Nova Scotia editor goes nuts

Sometimes in our rush to make a point, we try to find examples without really doing any research. It’s clear that this guy (below) is trying to get Nova Scotia to be more aggressive on the economic development front, but by using New Brunswick as his model…. Well you just read it. I won’t even comment on it as my blog is a constant commentary:

If New Brunswick can do it, why can’t we?

By Dan Leger
Mon. Nov 5 – 4:46 AM

ONE OF MY vivid memories of growing up in New Brunswick is of my father grumbling about how the economy of our home province was always lagging Nova Scotia’s.

“Those guys know how to get things done,” Dad would say about governments run by premiers Robert Stanfield and G.I. Smith.

But no more. Nowadays, the shoe is on the other foot. New Brunswick’s economy is diversified and robust. It’s still much smaller, but it threatens to leave Nova Scotia’s in the dust.

And New Brunswick is growing the best way, entrepreneur-ially, with private money doing most of the work. So despite a smaller population, fewer universities and no advantage in natural resources, New Brunswick’s economy is growing almost twice as fast as Nova Scotia’s.

Last week, I sat in on a briefing in Fredericton given by a senior provincial official. I can’t give his name, but he is a key figure.
And he had a lot to say.

He talked about New Brunswick’s emergence as an energy hub on the border of the voracious New England market. Irving company cash is creating a compact energy powerhouse through refining, importing and transporting petroleum products.

Canada’s first liquefied natural gas terminal is materializing ahead of schedule at the Irving Canaport facility outside Saint John. Massive reinforced tanks are being built to contain and reheat supercooled gas.
The gas then will go into a pipeline to New England.

Planning is well advanced for a second, massive Irving oil refinery in Saint John. If it goes ahead, the new refinery will be one of the biggest privately funded industrial projects in Canadian history.

It’s estimated 5,000 workers will be needed to build the plant, another 1,000 permanent jobs will be created when it opens. Once the refinery goes on stream, eight out of 10 cars in Boston will run on gas refined in New Brunswick.

But petroleum isn’t the only catalyst for the New Brunswick economy.
As NB Power begins preparations to refurbish the Point Lepreau nuclear plant, planning is underway on construction of a second 630 megawatt plant. What was once the laughingstock of the Canadian energy business is now one of its best performers.

Point Lepreau, despite the massive cost overruns during its construction, is now one of the most efficient plants on the continent.
And because nuclear plants produce no greenhouse gases, there’s an environmental argument for a second plant.

The financial strategy for Lepreau II is to spread the risk among public and private investors. Rejecting Nova Scotia’s paranoia about private-public partnerships, New Brunswick is actively seeking out private investors for Lepreau II. The senior official we spoke to told us that search is going very well.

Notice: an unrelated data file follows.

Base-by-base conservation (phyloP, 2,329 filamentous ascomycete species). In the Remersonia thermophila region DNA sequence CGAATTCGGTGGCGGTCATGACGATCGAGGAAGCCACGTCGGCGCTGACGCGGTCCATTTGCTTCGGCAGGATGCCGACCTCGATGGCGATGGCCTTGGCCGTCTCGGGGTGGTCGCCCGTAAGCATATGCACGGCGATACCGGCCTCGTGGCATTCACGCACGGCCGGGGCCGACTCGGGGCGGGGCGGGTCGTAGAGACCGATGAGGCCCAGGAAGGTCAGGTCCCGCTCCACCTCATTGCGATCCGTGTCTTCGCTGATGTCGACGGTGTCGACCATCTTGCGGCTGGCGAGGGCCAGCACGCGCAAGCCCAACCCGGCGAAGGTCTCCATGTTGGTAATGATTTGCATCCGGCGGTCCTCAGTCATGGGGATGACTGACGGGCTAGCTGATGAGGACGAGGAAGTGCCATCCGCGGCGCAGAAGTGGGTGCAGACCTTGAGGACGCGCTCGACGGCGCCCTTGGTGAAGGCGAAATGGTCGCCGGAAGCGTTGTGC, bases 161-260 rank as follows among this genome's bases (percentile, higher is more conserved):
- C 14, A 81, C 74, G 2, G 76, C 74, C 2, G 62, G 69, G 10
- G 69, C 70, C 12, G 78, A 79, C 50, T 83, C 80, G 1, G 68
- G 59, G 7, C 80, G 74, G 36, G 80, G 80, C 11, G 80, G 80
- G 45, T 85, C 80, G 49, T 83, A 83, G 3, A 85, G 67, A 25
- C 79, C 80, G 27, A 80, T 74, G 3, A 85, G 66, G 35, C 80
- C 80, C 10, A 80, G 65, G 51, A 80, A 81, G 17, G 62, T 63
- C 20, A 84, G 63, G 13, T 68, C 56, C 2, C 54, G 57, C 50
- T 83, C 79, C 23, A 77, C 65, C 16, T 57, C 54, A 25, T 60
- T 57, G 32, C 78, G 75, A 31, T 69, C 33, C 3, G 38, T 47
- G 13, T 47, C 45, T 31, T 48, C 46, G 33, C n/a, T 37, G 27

To be fair, some critics say New Brunswick would be better off using its money to find ways to save electricity and consume less. But if the province is to keep growing, it will need power.

Once the second plant is built, New Brunswick will have total generation capacity of 4,000 megawatts, compared to less than 2,300 in this province. Nova Scotia Power might end up as a customer for Lepreau II’s output.

But it’s more than energy. Potash Corp. of Saskatchewan has committed to spending $1.7 billion to build a second mine near Sussex capable of producing two million tonnes of the mineral a year.

And just down the road from the potash mines, Corridor Resources is exploiting a natural gas field, whose output will be fed into the pipeline to New England.

To the north, a pioneering company in Miramichi is building modular bridges that can be shipped anywhere. It has one under construction that will be loaded onto barges and towed to the MacKenzie River in the Northwest Territories.

New Brunswick’s economic momentum started almost two decades ago when Frank McKenna became premier. The hard-driving McKenna built on the bilingual population, luring call centres and technical support facilities to the province.

New Brunswickers grew confident, keeping up the momentum after McKenna left. Bernard Lord and his Conservatives took over, but kept the same development principles in place.

Now Shawn Graham and the Liberals are in control. His objectives are still to build the economy and put people to work through nimble private-public partnerships. Government is a partner with business, not a bystander.

Now ask yourself what the defining principle is here in Nova Scotia, beyond demanding more money from Ottawa. Send me an e-mail if you figure it out.

This entry was posted in Uncategorized. Bookmark the permalink.

0 Responses to Nova Scotia editor goes nuts

  1. Trevor says:

    You are the first person I thought of when I read this article.. I asked myself on what data is he basing this argument? He could be right, but show me some benchmarks that prove your claim.

  2. David Campbell says: